Sea-Ing Morocco: Architectural Travels to Moroccan Port City Territories

Carola Hein, Ouafa Messous, Paolo De Martino and John Hanna

Visit to Tangier, group picture
Visit to Tangier, February 2023, Picture by John Hanna

Ports are key nodes in the distribution of goods and people on a global scale. They link diverse territories and impact nearby cities and territories. Understanding the ways in which maritime flows shape territories on sea and land and using them to improve cities and landscapes in the short- and long-term is key to future sustainable development. Architects, planners and landscape designers can play a key role in this process; to do that, they first have to understand the role ports play in space, society and everyday life. Developing sustainable port city territories (Hein, 2023) requires keen awareness of intricate relationships regarding space and governance. In line with this premise, the Master Course Adaptive Strategies: Designing Scenarios for Port Cities, coordinated by Carola Hein and run by teachers Paolo De Martino and John Hanna at Delft University of Technology, focuses on educating architects, planners and landscape designers to understand the specific conditions of port city territories, including long-term developments and path dependencies. 

Each year, Adaptive Strategies has been exploring different port cities, including Beirut, Naples, Venice and Rotterdam, as documented in a recent book publication on Beirut (Hein & Hanna, 2023) and in virtual exhibitions and blogs. We chose those cities as the focus for our investigations, because each faced specific challenges: Beirut struggled with its reconstruction following the tragic explosion of 2020 that incurred significant damage to both port and city. Naples needs to address challenges of sustainable and socially just development. Venice has historically grappled with highly variable water conditions, which now necessitate the identification of innovative adaptation solutions. Rotterdam, Europe’s largest port, needs to transform its carbon-based economy. Over the years, students have studied port-city integration–or the lack thereof–in these cities and produced diverse and powerful visions.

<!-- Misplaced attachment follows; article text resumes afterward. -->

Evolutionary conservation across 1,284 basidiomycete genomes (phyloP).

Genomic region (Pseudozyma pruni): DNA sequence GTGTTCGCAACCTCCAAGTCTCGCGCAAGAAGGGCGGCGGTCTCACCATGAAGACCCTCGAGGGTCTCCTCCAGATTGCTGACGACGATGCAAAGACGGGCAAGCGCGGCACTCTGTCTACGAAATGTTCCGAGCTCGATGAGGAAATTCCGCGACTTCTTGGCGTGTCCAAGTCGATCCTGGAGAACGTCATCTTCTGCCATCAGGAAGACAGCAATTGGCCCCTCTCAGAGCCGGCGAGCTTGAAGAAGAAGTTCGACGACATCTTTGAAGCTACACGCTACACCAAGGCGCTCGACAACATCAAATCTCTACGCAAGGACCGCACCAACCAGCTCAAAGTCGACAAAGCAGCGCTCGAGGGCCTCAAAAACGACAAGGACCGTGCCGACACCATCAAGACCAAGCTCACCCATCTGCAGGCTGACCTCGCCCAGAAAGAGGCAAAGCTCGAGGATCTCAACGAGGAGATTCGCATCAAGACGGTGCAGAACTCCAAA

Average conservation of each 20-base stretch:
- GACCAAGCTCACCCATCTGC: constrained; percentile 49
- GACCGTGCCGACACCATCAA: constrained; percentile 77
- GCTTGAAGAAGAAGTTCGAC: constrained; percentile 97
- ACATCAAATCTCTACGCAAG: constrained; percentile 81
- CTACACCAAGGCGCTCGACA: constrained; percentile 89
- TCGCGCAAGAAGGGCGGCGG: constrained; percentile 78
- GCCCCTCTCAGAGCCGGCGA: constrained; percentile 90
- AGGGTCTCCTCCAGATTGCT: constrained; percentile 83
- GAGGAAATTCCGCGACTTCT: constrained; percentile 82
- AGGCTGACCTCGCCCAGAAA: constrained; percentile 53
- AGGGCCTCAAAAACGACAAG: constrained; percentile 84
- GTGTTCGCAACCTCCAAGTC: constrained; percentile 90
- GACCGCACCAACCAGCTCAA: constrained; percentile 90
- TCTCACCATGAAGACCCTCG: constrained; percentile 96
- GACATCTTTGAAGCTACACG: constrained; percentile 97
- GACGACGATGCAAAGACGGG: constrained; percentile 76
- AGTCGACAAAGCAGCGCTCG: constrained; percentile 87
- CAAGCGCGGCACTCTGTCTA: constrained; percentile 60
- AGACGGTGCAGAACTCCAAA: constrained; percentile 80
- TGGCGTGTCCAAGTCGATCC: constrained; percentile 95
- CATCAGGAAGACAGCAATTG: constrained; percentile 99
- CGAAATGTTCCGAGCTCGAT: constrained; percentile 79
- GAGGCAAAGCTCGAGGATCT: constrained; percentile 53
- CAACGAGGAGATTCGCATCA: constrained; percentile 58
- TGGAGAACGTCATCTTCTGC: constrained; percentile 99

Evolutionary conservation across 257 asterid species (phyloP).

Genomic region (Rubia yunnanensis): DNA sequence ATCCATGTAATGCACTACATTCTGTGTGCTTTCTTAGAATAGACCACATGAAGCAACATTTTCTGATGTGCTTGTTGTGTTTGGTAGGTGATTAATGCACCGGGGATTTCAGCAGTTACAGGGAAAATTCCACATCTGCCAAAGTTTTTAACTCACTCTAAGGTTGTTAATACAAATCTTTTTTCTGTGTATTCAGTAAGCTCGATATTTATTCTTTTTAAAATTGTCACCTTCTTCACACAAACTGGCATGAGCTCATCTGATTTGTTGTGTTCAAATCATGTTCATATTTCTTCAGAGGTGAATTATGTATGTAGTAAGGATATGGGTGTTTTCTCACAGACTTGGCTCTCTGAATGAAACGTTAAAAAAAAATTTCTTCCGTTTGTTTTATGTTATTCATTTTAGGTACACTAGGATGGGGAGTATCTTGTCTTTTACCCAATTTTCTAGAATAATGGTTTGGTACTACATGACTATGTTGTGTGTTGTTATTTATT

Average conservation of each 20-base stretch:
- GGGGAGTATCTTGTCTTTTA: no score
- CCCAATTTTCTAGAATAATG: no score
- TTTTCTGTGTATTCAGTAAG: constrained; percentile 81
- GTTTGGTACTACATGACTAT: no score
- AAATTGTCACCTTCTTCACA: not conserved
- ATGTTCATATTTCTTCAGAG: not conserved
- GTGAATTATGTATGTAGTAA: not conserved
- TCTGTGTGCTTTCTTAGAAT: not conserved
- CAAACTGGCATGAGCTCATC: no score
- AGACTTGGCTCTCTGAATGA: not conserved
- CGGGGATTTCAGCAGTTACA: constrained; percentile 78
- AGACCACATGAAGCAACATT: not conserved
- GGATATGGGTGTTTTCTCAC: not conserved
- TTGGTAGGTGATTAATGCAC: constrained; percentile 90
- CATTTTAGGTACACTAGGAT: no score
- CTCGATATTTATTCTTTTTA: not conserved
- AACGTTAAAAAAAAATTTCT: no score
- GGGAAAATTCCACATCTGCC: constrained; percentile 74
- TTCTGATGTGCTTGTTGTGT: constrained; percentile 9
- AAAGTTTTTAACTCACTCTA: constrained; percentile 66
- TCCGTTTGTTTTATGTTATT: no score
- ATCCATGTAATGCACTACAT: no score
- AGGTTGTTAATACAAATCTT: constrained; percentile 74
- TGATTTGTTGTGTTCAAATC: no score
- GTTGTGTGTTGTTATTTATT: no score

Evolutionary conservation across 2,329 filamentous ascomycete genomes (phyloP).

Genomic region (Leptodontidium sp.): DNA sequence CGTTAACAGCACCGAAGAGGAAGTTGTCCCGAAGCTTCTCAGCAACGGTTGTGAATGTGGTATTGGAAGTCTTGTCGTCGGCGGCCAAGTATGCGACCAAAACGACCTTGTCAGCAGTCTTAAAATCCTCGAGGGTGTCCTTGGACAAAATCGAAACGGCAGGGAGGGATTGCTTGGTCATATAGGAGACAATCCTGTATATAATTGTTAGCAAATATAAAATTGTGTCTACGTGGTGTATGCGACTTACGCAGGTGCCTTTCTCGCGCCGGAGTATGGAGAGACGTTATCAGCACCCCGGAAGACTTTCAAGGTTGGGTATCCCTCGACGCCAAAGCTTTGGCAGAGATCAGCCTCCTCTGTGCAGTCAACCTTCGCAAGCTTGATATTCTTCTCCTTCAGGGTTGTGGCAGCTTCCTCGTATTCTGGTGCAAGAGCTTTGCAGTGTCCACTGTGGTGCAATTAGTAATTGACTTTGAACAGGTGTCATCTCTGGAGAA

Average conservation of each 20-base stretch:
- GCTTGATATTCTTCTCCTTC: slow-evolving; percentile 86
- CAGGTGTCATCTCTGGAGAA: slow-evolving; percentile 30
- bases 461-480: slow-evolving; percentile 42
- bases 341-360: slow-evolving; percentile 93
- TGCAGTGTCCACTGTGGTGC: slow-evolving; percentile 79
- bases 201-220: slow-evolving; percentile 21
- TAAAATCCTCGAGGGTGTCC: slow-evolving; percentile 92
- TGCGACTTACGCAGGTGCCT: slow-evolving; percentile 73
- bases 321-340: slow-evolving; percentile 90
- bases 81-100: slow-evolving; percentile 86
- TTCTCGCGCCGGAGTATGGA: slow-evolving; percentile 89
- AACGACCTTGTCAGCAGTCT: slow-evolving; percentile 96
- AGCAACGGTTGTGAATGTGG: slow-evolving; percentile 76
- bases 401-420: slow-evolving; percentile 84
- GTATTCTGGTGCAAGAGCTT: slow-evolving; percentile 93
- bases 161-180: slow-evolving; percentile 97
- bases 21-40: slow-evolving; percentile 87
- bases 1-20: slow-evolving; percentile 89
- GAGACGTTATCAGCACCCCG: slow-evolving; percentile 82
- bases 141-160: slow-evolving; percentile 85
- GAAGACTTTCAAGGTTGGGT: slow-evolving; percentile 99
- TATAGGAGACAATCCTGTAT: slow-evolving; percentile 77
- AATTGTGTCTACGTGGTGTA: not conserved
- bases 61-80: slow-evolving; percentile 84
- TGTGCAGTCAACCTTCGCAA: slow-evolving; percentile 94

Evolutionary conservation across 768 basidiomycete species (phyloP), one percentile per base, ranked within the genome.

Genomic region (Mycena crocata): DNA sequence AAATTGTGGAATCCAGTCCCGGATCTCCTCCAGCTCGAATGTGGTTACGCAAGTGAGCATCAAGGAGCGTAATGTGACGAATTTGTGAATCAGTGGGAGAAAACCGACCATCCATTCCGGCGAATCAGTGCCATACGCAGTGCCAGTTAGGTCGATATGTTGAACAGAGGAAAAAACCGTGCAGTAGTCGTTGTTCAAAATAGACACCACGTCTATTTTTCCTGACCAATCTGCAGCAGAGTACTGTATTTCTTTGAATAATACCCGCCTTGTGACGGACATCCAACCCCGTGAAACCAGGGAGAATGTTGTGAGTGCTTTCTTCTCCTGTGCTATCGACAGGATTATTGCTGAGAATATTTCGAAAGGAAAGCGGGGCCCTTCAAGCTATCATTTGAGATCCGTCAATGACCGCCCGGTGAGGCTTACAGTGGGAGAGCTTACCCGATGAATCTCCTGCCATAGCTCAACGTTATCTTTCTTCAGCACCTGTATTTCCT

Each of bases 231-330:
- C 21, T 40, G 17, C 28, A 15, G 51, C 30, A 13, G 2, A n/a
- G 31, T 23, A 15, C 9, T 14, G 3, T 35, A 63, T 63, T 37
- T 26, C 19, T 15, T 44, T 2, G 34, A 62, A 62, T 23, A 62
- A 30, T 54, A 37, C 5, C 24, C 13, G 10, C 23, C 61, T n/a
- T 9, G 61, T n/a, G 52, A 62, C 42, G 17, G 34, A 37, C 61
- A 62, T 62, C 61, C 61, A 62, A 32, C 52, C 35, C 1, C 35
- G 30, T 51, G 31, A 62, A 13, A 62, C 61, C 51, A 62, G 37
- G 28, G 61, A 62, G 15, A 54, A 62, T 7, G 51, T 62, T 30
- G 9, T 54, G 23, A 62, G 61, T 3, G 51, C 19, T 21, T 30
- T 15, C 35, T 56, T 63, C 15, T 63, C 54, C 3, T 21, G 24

In 2023, we selected Morocco as a primary location for examining the role of ports in cities and territories and to develop new strategies for addressing urgent problems. Morocco, as a nation, is renegotiating its role within the Mediterranean, in Africa and the world. This effort has been confirmed through recent statements by King Mohammed VI and the European Investment Bank representative in Morocco, who have argued for Morocco’s role as a gateway to Africa (, 2023). In such a policy, ports and coastal areas play a key role, raising the question: How does this (renewed) interest in the coastal edges of the country reshape port city territories–that is, the spaces on land and sea most influenced by flows of goods and people? How can designers contribute novel approaches that go beyond master planning?